Mr. and Mrs. X have been married a long time, but are only just now learning the mechanics of reconciliation: honest confession, restitution, forgiveness and peace. Before, their conflict management style was avoidance until things cooled down, and pretending the conflict or sin never happened, without ever confessing it and seeking forgiveness. They are making progress, but undergo times of serious, major, derailment.
Mr. X has been a colossal abdicator for decades, but is seriously repenting over the past two months. Mrs. X is prone to fantastic Vesuvian displays of anger—where any attempt on Mr. X’s part to talk it through, confess sin, deal gently is met with only greater anger. During these times—sometimes as long as a week at a crack—Mrs. X threatens to leave, calls Mr. X untold hurtful names, and is impossible to be near. Mrs. X, almost in a Dr. Jekyl/Mr. Hyde sense, does untold damage when she is angry. Also, any attempt on Mr. X’s part to confront on sin usually is met with defensiveness, and the potential of another Vesuvius.
Inevitably, after a while she cools down, and sincerely asks for forgiveness—and it is readily granted. However, there are a lot of (metaphorically speaking) broken dishes, furniture, and other damage. Besides asking for forgiveness, what are some of the means that Mrs. X can make restitution to heal and fix what she has broken? I am thinking she needs to see the damage she is wreaking around her—but besides confession and forgiveness, how do you make restitution in this circumstance? What can she do to make it right?
Thanks in advance,
I have a few suggestions that might help your situation. First, Mr. X needs to be encouraged to take the lead in the family transition. It is important that he stop abdicating his responsibilities in the family, but this does not mean that he gets to rule with an iron hand. That kind of ungodly leadership is the first thing that pops into people’s minds when they think of leadership. But what is called for is biblical and godly leadership. Christ like leadership is characterized by tender and humble servanthood. It is filled with compassion and a desire to make his wife the most beautiful woman on the earth by serving her, not by driving her. His new servanthood will build her confidence in his love for her and it will go a long ways in giving her the freedom to be who God wants her to be in respecting him. She probably needs to know that he isn’t going to leave her (check to see what her fears are about) or that he is going to be the man of God he is trying to be. If she blows up at him, he needs to have a plan to respond in a gentle, loving, and kind way.
Mrs. X seems to be very interested in “fixing” the situation with her husband. However, she might be afraid of what trusting her husband would mean for their relationship and for her as a person. She is probably used to things the way they are and is afraid to let things change. It is difficult to know how things on the other side of change will look after the dust settles. Change is hard. The solution is to help her know God and how he has fulfilled his promises to his people for millennia. She needs to know that because she is a child of God, God will uphold her as well. Faith is trust in a faithful God and so Mrs. X needs to see God’s faithfulness to his people over time. When she trusts God for her future, she can submit to her husband and work on respecting him. I suggest taking her to (could be homework) many passages where she can see God acting in other people’s similar situations and let her identify with those folks (that cloud of witnesses thing—Heb. 11 & 12).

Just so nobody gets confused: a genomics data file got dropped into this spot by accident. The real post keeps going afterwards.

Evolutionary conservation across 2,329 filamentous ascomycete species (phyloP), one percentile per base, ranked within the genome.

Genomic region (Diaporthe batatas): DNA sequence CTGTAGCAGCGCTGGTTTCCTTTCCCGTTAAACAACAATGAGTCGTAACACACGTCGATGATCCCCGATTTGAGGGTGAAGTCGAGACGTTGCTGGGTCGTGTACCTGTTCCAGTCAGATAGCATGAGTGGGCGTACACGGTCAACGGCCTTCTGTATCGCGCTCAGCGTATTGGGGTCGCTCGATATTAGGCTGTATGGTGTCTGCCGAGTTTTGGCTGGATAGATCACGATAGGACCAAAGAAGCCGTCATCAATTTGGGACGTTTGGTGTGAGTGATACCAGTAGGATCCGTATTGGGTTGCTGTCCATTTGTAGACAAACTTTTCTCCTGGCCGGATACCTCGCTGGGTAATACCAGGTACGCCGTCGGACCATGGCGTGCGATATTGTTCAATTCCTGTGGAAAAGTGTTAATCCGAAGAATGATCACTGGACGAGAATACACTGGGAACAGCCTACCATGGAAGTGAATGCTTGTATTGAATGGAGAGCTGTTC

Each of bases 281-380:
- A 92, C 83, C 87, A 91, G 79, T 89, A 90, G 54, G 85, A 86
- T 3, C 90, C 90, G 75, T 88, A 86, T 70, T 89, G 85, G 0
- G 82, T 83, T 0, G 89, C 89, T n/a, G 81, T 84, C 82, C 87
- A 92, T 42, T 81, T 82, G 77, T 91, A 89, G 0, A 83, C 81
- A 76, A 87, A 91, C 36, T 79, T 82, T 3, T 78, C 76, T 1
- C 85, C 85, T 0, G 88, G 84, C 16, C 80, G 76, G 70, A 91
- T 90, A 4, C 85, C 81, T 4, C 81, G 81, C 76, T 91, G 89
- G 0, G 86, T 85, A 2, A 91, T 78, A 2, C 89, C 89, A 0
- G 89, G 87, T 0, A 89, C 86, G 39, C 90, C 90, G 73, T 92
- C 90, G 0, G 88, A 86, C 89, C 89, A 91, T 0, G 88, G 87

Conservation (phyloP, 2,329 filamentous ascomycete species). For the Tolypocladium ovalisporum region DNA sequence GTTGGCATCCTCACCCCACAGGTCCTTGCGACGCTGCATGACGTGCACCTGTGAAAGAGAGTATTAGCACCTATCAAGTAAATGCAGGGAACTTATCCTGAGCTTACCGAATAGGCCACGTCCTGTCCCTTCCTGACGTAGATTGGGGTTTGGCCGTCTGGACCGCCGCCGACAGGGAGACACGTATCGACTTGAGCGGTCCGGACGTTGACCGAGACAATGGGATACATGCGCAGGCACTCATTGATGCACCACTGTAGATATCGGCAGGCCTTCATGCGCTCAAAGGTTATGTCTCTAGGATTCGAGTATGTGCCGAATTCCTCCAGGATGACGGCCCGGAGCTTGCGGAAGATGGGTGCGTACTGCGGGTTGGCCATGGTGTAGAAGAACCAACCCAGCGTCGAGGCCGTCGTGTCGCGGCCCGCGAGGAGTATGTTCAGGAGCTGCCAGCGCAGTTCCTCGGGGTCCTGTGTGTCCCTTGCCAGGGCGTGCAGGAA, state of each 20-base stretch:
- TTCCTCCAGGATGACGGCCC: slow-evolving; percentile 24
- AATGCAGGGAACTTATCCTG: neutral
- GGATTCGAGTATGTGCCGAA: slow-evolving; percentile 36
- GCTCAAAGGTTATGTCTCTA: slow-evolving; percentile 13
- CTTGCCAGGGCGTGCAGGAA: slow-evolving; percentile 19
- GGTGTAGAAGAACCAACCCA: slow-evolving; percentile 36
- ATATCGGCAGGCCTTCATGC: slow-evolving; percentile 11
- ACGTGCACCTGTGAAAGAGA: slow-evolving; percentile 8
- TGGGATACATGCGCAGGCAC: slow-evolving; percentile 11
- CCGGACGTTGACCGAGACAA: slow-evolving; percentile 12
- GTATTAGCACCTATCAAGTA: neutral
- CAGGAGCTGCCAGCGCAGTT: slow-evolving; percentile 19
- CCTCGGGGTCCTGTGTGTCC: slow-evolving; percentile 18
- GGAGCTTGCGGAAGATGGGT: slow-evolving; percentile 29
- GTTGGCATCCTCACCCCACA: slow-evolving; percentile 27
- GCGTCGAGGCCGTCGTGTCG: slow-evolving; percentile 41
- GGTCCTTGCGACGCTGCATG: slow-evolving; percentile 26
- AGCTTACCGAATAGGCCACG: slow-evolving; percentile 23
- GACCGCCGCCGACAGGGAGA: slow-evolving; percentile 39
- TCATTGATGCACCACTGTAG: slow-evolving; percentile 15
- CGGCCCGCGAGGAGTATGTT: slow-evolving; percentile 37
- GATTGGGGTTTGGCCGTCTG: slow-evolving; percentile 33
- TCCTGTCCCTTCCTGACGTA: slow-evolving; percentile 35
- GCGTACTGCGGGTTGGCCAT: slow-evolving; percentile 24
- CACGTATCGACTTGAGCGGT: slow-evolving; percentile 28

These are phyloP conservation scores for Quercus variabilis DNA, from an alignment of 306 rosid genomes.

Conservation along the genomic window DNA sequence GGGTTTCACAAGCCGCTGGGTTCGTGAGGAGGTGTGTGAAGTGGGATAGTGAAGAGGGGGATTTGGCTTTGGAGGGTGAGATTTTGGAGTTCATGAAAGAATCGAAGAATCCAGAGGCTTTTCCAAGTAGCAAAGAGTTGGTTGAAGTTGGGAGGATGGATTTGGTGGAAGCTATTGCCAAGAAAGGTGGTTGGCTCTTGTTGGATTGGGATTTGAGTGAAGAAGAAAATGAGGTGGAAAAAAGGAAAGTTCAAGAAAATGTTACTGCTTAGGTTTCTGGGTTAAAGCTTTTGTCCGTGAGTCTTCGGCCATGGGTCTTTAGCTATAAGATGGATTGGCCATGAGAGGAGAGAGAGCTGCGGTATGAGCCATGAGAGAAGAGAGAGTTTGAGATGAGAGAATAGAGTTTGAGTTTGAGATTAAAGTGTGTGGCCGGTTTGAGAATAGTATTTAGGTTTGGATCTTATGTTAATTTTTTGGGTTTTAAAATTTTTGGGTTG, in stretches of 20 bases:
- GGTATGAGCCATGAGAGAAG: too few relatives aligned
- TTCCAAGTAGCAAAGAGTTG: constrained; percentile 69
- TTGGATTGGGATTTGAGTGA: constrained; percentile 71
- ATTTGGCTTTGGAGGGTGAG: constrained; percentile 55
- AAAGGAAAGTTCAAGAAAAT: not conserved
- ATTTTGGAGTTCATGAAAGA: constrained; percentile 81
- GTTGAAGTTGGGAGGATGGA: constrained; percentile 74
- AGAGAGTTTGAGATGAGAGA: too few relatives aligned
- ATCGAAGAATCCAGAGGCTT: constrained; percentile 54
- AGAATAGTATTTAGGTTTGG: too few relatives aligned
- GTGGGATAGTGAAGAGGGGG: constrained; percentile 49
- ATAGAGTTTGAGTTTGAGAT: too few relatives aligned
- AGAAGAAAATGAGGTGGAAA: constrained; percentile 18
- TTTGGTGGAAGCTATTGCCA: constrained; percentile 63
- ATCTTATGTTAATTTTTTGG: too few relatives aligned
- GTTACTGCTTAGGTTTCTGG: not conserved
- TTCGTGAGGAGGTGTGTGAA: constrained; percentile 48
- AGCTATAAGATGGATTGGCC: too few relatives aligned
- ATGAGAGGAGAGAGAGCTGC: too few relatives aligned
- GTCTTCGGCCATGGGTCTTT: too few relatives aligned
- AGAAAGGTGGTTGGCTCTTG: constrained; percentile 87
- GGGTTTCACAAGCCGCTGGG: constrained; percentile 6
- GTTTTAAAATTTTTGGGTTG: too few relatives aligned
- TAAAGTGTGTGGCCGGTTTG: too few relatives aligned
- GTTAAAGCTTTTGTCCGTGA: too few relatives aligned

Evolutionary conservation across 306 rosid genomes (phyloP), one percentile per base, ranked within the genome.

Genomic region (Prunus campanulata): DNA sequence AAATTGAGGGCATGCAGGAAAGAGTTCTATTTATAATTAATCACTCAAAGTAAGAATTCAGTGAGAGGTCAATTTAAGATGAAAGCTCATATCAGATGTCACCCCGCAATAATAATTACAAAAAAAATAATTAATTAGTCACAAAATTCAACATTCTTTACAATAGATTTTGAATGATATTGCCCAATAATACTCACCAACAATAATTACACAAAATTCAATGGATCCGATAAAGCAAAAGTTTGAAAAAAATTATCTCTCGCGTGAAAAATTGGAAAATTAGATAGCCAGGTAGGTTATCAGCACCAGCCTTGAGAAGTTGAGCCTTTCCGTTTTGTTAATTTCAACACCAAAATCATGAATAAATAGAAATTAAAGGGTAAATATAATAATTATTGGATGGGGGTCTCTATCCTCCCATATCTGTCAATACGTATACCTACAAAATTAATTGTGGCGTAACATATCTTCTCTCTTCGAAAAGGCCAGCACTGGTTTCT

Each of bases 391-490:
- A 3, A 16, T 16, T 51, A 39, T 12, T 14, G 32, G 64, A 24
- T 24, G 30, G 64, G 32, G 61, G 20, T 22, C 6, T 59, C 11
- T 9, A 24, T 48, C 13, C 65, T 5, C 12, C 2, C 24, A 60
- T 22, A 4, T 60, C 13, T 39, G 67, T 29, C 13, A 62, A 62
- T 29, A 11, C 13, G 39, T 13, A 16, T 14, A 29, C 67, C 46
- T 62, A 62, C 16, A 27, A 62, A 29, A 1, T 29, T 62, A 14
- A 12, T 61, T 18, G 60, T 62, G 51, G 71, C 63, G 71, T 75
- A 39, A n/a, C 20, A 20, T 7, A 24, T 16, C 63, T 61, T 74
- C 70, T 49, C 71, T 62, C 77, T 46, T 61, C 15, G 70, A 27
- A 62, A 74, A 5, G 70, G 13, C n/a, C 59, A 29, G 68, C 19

It sounds like you are already doing this with them, but I’ll say it again. I also suggest taking them to passages that show how great God’s forgiveness of their sin has been. They need to know the story in Matthew 18, about the servant who is thrown into jail for not forgiving his brother, in their bones. What does it mean that God doesn’t remember their sins anymore (Heb. 10:15-19)? What would imitating him look like (Eph. 5:1)? They know how horrible their sin has been, at least they know what the other’s sin has done to them, now they need to know what a great miracle God can do in their lives when he cleanses them from all unrighteousness (1 Jn. 1:9). They need to see that “he who has been forgiven much loves much” (Lk. 7:47).
Something you might think about doing with Mr. and Mrs. X is to observe them interacting with one another about a specific problem. It might be that Mr. X isn’t being all that sensitive when he confronts his wife and is actually pushing all Mrs. X’s fear buttons. You might need to coach them in how to talk about sin, to confess, and what repentance means.
You might give them homework that involves describing (journaling) an event of outbursts, ask them to tell what they wanted to accomplish by their behavior at every step in event and why, ask them what the actual outcome was, and help them think through ways they might act differently in the future to produce a Biblical outcome.
I hope this helps,